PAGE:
One of the biggest hurdles to giving a good talk is convincing people that it's worth their mental energy to listen to you. This approach to speaking is designed to get that buy in from the audience, without them even realizing they are doing so. The key to this is exploitation of a simple fact: people are curious creatures by nature and will pay attention to a cool story as long as that story remains absolutely clear.
In the D.A. style of speaking, you are the narrator of an interesting story. The goal is to have a visually streamlined talk where the audience is so engaged with your presentation that they forget you're standing in front of them speaking. Instead, they're listening to your narrative and seeing the visuals that accompany your story, at no point do they have to stop and try to make sense of what you just said. Here are the key points:
Get into this mindset: your main job is to be an entertainer, not a scientist. Most scientists don't do this, which is why most scientific talks are bad. The fact of the matter is that if the audience doesn't understand and enjoy your talk, they won't care if your science is good.
Tell a story; don't simply talk about your methods and results.
A solid scientific narrative is critical for easy comprehension, and easy comprehension is critical for the D.A. style! The audience needs to understand every word you are saying, because once someone is no longer paying attention, the spell is broken. Your goal is to never lose someone's attention. Thus, a clear narrative arc is essential for success. See talk outline suggestions below.
Practice your transitions between slides and subjects. The most common place to lose people's attention is with a bad transition. Once someone is no longer following along with you, it's hard for them to get back into the flow of the talk.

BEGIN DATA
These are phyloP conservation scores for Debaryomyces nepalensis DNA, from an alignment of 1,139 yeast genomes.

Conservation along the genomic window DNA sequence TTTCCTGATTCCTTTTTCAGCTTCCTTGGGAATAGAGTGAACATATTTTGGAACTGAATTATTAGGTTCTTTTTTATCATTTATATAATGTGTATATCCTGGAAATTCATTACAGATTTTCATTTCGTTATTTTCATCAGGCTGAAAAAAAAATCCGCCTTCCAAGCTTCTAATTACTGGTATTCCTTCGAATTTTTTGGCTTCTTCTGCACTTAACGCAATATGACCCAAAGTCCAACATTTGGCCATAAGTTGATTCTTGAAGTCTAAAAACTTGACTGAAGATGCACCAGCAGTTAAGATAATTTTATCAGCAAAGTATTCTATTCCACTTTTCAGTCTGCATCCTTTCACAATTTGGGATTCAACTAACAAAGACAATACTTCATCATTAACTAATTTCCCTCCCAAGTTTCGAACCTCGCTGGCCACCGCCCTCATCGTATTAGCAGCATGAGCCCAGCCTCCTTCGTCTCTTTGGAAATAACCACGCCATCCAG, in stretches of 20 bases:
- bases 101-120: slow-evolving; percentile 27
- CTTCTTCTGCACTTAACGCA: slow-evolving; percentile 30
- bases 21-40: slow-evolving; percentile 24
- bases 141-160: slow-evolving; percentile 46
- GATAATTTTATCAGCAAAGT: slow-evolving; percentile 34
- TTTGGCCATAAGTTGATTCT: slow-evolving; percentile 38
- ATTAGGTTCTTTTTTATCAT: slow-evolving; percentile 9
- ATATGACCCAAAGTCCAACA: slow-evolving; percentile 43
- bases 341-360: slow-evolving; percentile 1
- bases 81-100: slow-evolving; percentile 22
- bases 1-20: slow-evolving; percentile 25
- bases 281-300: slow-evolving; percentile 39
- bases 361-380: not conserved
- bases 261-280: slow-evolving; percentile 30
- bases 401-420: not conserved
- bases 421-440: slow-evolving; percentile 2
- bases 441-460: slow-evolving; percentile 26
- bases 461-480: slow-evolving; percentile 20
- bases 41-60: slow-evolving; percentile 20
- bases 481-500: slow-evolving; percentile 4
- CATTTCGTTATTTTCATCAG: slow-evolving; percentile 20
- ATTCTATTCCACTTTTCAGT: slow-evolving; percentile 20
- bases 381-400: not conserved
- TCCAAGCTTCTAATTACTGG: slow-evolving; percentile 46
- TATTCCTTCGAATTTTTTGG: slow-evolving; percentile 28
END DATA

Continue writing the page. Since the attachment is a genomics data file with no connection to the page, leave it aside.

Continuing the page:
Kill clutter. Remove text. Complete sentences are to be banished from your talk. Rather than write full sentences, speak them while pointing people's attention to visuals that reinforce your point. Exception: A single sentence (or sentence fragment) at the top of each slide that captures that slide's main point is a good idea.
Only show as much of the slide as people need to understand the point you are making at that precise moment. I often hide most of the slide, revealing additional detail only once it is needed to understand my narrative. For this to be most effective, learn to use custom animations in PowerPoint, Keynote, etc.
Be excited. If you're not excited about your work, why should the audience be excited?
Be engaged. Do not speak to the ceiling, floor, or (worse yet) your presentation. They are not the audience. Look at your audience, or if you're nervous, the back of the lecture hall. People will feel like you're engaging with them, and also makes them feel watched. They will pay better attention.
Jokes are tricky, you probably have more to lose than to gain. While your job is to be an entertainer, this is still a scientific talk, so keep silliness to a minimum. A good joke can really rally people to your side, but the audience has to already have a positive disposition towards you for this to work. A poorly timed or executed joke can do a lot of damage, so keep jokes to a minimum unless you really know your audience.